A group of Whitianga Waterways residents is questioning the logic of an order to remove 34 docks and devices that are deemed to be non-complying structures.
The structures include floating docks and sea pens, used to bring smaller boats out of the water, but are not included in resource consents for the early stages of the waterways development.
A group of 20 canal residents say it makes more sense to have the consent amended, rather than force the removal of about $900,000 worth of equipment which is beneficial to the environment.
Many of the structures that must be removed are allowed in the consents for the more recent parts of the waterways development.
In a statement the group says anti-foul is the conventional marine growth control method. However, it is copper rich “and in enclosed marine areas can behave as a heavy metal toxin to marine life”.
The group says some Waterways residents have installed alternatives to anti-foul hull protection, especially in light of the invasion of a tube worm pest in the waterways.
These alternatives isolate boat hulls from the water by floating the vessel above the surface on plastic bricks or by inflating a bib beneath the hull that is pumped out, so the hull is dry when not in use.
“Environmentally, these methods of marine pest management are considered superior to anti-fouling, says the group.
However the Waikato Regional Council has mandated that “all the devices for getting boats out of the water are not allowed.”
Whitianga Waterways project manager Peter Abrahamson says in order to change the current resource consent to allow the new structures, all residents would need to agree.
“Judging from feedback received during this process that would be highly unlikely.”
He says the Waikato Regional Council completed an audit in April last year and found an “assortment” of unconsented floating dock systems.
These include modular floating cubes or dock systems marketed as ‘SeaPen’, ‘FAB dock’, ‘boat lift’, ‘jet docks’ and more.
The council has recently ruled that additional structures do not comply with the 2006 resource consent conditions and must be removed before April 30, 2021.
Peter says the date was at the request of Whitianga Canals Management Ltd to give residents plenty of time to make other arrangements.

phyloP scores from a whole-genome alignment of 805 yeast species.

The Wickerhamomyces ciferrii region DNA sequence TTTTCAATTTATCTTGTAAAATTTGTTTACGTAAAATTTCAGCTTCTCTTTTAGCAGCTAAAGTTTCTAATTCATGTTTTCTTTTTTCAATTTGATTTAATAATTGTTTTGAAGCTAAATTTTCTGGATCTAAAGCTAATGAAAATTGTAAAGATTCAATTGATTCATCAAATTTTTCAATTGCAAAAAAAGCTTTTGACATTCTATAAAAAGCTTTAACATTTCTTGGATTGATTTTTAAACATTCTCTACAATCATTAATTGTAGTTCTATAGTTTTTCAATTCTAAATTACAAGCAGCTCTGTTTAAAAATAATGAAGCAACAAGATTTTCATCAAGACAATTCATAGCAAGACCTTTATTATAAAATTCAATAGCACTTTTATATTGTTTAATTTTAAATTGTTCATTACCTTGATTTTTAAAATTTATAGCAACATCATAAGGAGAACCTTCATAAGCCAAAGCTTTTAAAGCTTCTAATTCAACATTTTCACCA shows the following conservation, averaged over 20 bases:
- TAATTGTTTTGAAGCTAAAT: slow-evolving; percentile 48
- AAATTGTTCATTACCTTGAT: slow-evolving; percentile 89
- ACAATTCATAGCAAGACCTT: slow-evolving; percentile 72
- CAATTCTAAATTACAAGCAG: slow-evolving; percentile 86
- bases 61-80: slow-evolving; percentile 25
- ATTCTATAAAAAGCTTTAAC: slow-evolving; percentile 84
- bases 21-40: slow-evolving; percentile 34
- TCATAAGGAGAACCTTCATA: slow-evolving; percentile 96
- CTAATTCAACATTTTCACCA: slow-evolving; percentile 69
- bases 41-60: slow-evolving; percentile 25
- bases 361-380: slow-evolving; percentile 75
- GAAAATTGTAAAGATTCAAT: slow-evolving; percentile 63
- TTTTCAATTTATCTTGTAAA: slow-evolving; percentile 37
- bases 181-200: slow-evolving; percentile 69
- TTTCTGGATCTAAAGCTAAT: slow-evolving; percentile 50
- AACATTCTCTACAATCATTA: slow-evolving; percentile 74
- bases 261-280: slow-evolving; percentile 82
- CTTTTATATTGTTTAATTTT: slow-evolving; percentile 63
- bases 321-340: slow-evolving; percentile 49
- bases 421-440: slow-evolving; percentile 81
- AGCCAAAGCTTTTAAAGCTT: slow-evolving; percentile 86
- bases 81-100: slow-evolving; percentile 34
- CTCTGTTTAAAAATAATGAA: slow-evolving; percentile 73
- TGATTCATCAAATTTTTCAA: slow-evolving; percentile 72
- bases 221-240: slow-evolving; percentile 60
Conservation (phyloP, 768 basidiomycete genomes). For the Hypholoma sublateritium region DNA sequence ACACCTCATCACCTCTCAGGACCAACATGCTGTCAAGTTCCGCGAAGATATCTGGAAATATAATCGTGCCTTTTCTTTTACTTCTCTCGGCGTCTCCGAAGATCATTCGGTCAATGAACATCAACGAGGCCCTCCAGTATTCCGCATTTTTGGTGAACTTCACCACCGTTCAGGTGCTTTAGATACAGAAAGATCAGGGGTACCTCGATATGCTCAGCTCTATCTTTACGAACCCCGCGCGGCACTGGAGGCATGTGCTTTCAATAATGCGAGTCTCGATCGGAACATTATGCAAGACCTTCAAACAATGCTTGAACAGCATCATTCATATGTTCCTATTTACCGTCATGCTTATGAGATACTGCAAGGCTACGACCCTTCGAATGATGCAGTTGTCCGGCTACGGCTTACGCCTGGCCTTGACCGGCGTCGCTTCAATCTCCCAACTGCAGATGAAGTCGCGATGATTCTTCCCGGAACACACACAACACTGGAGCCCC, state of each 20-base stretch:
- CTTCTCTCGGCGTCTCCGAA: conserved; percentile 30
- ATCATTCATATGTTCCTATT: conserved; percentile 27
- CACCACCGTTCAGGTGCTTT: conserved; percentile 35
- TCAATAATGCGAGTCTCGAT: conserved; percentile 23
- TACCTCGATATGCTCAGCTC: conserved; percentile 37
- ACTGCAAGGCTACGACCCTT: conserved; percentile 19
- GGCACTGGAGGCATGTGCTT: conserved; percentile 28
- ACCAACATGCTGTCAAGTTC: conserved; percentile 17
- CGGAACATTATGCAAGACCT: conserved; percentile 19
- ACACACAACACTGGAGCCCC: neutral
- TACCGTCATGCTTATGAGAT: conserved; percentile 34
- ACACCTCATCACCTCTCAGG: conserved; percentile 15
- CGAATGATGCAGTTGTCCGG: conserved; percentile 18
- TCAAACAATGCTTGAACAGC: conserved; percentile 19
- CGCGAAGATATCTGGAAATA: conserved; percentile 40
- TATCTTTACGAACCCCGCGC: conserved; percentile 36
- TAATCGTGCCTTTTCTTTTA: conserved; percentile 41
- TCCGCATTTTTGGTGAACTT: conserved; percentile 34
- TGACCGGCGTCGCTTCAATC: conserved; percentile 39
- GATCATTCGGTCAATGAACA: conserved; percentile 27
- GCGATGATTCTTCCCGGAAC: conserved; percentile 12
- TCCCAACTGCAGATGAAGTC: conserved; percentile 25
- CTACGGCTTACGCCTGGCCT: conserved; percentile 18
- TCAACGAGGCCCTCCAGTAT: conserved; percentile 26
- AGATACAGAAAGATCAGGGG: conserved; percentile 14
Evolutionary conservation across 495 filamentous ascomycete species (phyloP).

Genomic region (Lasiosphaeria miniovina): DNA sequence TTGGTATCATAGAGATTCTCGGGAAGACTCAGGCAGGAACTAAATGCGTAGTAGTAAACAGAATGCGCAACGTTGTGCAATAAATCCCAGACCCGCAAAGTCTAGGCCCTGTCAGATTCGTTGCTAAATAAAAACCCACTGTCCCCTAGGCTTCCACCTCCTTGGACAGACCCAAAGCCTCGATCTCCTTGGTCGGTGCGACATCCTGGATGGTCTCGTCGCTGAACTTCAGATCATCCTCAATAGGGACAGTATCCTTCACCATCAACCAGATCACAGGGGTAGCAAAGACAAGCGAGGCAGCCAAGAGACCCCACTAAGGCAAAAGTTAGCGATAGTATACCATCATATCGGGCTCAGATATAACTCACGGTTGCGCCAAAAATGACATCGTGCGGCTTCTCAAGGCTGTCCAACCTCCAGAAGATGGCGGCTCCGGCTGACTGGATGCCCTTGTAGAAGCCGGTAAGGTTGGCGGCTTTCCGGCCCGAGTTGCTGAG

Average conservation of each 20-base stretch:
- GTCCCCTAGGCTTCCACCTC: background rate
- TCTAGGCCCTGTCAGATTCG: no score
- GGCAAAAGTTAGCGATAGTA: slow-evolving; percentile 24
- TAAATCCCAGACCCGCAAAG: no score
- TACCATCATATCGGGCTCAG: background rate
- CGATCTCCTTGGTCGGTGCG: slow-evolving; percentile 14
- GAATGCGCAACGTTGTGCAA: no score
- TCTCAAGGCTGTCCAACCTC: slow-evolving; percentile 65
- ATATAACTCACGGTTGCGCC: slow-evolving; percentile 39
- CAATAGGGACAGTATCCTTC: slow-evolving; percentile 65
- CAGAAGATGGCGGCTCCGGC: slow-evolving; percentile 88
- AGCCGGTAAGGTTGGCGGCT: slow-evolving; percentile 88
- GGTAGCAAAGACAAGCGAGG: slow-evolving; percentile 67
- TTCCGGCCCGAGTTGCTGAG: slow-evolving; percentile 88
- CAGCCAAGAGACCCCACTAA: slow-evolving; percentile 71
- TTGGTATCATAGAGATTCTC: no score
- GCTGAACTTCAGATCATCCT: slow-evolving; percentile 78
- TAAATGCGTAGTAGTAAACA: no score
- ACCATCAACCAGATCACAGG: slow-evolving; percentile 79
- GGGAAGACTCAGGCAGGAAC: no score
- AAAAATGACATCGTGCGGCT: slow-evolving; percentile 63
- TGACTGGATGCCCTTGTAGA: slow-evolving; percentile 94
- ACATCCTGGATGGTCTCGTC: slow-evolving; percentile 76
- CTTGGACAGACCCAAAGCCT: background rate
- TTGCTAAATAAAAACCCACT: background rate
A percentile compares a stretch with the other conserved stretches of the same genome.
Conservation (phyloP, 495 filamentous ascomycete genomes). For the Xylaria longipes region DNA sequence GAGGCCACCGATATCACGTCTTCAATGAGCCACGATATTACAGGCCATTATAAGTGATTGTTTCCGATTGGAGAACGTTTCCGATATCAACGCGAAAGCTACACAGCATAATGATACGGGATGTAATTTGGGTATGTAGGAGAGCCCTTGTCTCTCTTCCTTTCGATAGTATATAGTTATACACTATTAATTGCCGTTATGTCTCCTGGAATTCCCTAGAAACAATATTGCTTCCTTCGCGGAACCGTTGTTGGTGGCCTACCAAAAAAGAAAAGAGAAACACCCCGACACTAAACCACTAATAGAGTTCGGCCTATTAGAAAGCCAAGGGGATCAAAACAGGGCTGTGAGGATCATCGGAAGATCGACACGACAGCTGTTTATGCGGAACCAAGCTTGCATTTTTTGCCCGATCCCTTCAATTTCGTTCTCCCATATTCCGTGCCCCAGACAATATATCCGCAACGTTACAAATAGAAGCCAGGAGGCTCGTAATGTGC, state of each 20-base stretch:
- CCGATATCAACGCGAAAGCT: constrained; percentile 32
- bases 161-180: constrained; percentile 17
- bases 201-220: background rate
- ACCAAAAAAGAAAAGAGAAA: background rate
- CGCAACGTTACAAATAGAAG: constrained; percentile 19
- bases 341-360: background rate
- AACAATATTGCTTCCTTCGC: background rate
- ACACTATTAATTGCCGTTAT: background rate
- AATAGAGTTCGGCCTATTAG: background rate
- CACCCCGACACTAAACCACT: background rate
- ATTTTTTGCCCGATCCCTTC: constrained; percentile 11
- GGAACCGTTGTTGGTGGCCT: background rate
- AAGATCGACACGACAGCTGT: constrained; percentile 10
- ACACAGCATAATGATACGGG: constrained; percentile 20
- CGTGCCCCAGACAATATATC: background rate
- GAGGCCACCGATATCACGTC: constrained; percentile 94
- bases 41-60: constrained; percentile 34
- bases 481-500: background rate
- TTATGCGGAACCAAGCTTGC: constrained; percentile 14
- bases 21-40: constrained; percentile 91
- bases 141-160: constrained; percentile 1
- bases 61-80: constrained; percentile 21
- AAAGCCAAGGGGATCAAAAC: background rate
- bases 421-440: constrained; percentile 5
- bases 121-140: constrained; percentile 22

He says there are 249 privately owned canal front lots that have the ability to install private pontoons.
“Of these, 34 have unauthorised structures. Since notification 14 have been removed.”
Law and ethics
Waikato Regional Council coast and inland waters team leader Suzanne O’Rourke says Whitianga Waterways operates under a suite of resource consents granted in 2006, for a period of 35 years.
She says the management of unwanted marine organisms is carried out by the council in collaboration with the Ministry for Primary Industries.
“Of course, vessel owners have an important part to play too, by ensuring their vessels are antifouled and cleaned using appropriate facilities.”
If Whitianga Waterways wishes to change its existing consent, an application would need to be lodged with the council, she says.
That process will assess any positive or adverse effects of the structures, including any biosecurity or marine pest effects, as well as any visual, amenity, or recreational effects.
In the residents’ statement they say many people were not aware they were not allowed to have these structures, and there had not been any regular audits by the council in the past.
“Legally we have not got a leg to stand on but ethically I think they [Whitianga Canals Management] have behaved poorly.
“It appears both the developer (Whitianga Waterways) and the WRC have made a misstep. When presented with a good environmental solution to protect the marine environment, just saying it is unconsented is not good enough.”
On its website, under the heading ‘Clean below? Good to go!’, the council is currently seeking submissions on a joint marine pest control strategy with Northland, Auckland and Bay of Plenty.